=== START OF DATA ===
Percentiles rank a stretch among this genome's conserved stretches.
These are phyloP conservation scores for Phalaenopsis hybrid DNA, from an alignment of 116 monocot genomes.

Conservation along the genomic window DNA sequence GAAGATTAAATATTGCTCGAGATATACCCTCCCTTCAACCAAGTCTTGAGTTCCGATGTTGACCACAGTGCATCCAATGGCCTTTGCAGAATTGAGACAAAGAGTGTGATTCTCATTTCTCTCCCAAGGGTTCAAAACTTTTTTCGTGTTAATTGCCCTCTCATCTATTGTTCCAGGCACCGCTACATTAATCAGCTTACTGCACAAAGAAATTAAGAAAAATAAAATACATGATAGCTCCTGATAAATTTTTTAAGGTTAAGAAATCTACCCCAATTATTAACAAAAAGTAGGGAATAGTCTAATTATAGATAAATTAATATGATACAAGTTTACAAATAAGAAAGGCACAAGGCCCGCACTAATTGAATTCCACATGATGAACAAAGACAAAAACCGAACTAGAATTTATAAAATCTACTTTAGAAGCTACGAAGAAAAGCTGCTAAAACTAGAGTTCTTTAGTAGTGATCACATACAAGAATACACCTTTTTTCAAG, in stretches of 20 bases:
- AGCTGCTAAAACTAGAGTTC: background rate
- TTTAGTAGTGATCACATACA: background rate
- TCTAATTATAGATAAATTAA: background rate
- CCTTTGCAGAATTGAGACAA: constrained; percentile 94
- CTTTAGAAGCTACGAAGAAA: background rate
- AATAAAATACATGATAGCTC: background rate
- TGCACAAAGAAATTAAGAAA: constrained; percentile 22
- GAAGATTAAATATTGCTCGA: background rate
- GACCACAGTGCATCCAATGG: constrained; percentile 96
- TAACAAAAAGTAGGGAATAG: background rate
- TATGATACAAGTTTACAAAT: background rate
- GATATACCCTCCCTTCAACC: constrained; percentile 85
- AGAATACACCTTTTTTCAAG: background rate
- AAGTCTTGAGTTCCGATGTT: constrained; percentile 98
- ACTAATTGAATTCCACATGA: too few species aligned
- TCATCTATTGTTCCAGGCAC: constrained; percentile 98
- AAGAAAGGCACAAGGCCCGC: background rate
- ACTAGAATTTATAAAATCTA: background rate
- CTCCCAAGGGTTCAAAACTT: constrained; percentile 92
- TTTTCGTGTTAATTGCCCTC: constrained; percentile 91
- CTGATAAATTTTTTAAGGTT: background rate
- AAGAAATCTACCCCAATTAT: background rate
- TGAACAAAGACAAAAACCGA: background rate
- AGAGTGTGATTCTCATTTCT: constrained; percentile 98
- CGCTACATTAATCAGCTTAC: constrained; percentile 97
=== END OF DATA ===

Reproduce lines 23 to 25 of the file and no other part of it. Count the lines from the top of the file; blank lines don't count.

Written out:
- TTTTCGTGTTAATTGCCCTC: constrained; percentile 91
- CTGATAAATTTTTTAAGGTT: background rate
- AAGAAATCTACCCCAATTAT: background rate